Senate budget chairman says $2 trillion not enough

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The Washington Post
By: Lori Montgomery & Rosalind S. Helderman
June 21, 2011

The debt-reduction package emerging in talks between the White House and congressional leaders would not "fundamentally change" the alarming rate of growth in the national debt, the chairman of the Senate Budget Committee said Tuesday.

Sen. Kent Conrad (D-N.D.) said the goal of slicing more than $2 trillion from the federal budget by 2021 falls far short of the savings needed to stabilize borrowing, reenergize the economy and avert the threat of a debt crisis.

"A $2 trillion package sounds big, but I think most serious observers would tell you that it takes a package of at least $4 trillion to fundamentally change the trajectory we're on," Conrad told reporters. "In the context of our debt, which is nearly $15 trillion and is headed for $25 trillion, $2 trillion over 10 years does not do the job."

Bipartisan negotiators led by Vice President Biden are rushing to draft a debt-reduction package to persuade reluctant lawmakers to raise the legal limit on government borrowing, now set at $14.3 trillion. Without additional borrowing authority, the government could default on its obligations starting Aug. 2. The White House and congressional leaders hope to raise the limit by just over $2 trillion to pay the bills through the end of next year.

Conrad said he would agree to raise the debt limit for no longer than six months without a more serious effort to reduce future borrowing. And he told reporters that he is recruiting like-minded senators to "send a very clear message that some of us are not going to vote for a long-term extension of the debt limit unless there is a credible plan" to reduce borrowing.

Conrad has long been a leader on budget issues and a determined champion of debt reduction. Last year, he organized a protest of more than a dozen senators that held up the last major increase in the debt limit until President Obama agreed to appoint a fiscal commission to develop a plan to stabilize the debt.

That commission produced a plan that would limit borrowing to a little over $5 trillion over the next decade. The framework under consideration in the Biden talks is likely to require more than $7 trillion in additional borrowing.

Conrad and five other senators, from both parties, had been trying to advance the fiscal commission's plan, but that effort stalled after Sen. Tom Coburn (R-Okla.) left the group, saying its members were unable to agree on sharp cuts to benefits for retirees.

The remaining members are trying to decide whether to press their case despite opposition from leaders in both parties. So far, few have been willing to support Conrad's stance. Even some like-minded lawmakers say negotiating $4 trillion in savings is virtually impossible before the Aug. 2 deadline.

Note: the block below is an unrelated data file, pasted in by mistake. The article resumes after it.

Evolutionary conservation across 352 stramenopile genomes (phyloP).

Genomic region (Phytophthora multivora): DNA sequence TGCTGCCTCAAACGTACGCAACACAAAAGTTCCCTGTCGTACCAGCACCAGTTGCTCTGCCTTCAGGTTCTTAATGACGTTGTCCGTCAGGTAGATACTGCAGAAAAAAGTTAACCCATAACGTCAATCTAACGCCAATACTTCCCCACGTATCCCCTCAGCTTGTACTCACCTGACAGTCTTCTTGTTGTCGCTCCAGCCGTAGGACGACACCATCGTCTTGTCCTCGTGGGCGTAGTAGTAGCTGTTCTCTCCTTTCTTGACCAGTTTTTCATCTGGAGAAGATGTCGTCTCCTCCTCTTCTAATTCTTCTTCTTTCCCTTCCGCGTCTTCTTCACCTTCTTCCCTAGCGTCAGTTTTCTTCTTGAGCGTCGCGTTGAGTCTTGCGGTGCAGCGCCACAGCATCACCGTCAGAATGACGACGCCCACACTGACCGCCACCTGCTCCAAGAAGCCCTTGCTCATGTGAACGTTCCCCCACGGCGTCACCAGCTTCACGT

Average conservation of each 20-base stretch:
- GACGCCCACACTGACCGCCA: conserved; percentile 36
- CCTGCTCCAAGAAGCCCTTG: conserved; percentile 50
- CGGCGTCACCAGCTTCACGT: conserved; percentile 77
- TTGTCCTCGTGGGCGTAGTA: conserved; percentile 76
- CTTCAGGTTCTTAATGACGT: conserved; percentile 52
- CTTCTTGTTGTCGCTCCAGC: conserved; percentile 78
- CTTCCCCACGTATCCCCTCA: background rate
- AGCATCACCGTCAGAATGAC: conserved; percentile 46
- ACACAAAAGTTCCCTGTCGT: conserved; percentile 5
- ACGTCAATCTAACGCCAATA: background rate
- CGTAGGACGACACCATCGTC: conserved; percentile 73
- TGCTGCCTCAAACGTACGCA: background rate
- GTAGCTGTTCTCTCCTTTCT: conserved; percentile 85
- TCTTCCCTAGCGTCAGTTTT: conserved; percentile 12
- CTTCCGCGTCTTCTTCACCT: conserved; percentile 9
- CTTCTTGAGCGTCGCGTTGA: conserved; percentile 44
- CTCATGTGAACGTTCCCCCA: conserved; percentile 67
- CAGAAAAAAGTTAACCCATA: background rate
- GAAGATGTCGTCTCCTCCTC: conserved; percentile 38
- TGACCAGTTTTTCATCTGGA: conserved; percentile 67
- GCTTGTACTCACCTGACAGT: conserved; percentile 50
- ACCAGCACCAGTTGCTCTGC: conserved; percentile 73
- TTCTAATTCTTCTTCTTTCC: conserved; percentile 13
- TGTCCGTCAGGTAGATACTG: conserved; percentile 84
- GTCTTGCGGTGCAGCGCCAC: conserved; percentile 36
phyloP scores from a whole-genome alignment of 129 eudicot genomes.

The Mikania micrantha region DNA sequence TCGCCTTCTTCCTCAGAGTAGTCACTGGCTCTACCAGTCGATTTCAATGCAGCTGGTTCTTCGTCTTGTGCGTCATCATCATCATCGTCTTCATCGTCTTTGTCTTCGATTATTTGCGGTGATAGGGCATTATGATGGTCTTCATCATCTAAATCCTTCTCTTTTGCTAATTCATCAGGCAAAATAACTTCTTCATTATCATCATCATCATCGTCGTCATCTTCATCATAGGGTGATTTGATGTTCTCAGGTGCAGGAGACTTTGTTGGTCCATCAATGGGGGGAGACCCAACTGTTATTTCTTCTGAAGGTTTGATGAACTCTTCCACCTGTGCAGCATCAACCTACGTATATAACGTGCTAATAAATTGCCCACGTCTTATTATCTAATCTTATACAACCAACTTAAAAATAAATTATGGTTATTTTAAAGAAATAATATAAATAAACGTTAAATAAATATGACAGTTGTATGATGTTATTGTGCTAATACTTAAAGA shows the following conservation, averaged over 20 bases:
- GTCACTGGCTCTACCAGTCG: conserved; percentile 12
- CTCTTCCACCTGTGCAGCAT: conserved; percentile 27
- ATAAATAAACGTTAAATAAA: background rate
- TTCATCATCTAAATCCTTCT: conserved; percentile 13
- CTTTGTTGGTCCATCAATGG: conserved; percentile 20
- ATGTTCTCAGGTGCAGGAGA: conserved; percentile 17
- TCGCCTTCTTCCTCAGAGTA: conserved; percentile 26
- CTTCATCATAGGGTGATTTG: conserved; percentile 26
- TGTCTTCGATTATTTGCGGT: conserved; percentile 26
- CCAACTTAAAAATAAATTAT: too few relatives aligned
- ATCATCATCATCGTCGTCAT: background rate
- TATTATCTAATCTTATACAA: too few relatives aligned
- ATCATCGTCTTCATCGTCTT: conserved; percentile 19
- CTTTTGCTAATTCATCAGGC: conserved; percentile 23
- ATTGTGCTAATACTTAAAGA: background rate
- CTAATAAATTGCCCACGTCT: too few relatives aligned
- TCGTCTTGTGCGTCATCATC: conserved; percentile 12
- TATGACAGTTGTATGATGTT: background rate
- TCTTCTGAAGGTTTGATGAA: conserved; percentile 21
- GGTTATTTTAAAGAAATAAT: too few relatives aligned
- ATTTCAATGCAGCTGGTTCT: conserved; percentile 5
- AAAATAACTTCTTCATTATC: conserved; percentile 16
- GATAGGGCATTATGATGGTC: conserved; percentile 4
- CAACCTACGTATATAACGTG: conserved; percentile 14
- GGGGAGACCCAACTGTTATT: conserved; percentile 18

"I think it's too big of a lift," said House Minority Whip Steny H. Hoyer (D-Md.). "I believe we need a comprehensive approach to this. But in the present time frame, that's not possible."

Hoyer said that "the majority of members of Congress understand that the debt-limit package will not end the necessity to act to confront the nation's fiscal crisis."

But Conrad argued that all incentive will be lost once the debt ceiling is raised.

"If they reach an agreement and that passes and the debt limit then does not have to be dealt with until after next year's election, there will be very little appetite here to come back and do what really has to be done to get our financial house in order," he said.

Conrad suggested raising the debt limit for a shorter period to give policymakers more time to tackle far-reaching overhauls of the tax code, as well as Social Security and Medicare, the biggest drivers of future debt. But Senate Majority Leader Harry M. Reid (D-Nev.) and House Majority Leader Eric Cantor (R-Va.) both rejected that idea Tuesday.

House Republican leaders say it would be extraordinarily difficult to persuade their skeptical troops to vote more than once for a debt-limit increase. And, Cantor said, the job of reducing the debt wouldn't get any easier after a delay.

"I don't see how multiple votes on a debt-ceiling increase can help get us to where we want to go," Cantor told reporters. "We want big reforms. We want big spending cuts and big changes to how this town works. . . . If we can't make the tough decisions now, why would we be making those tough decisions later?"

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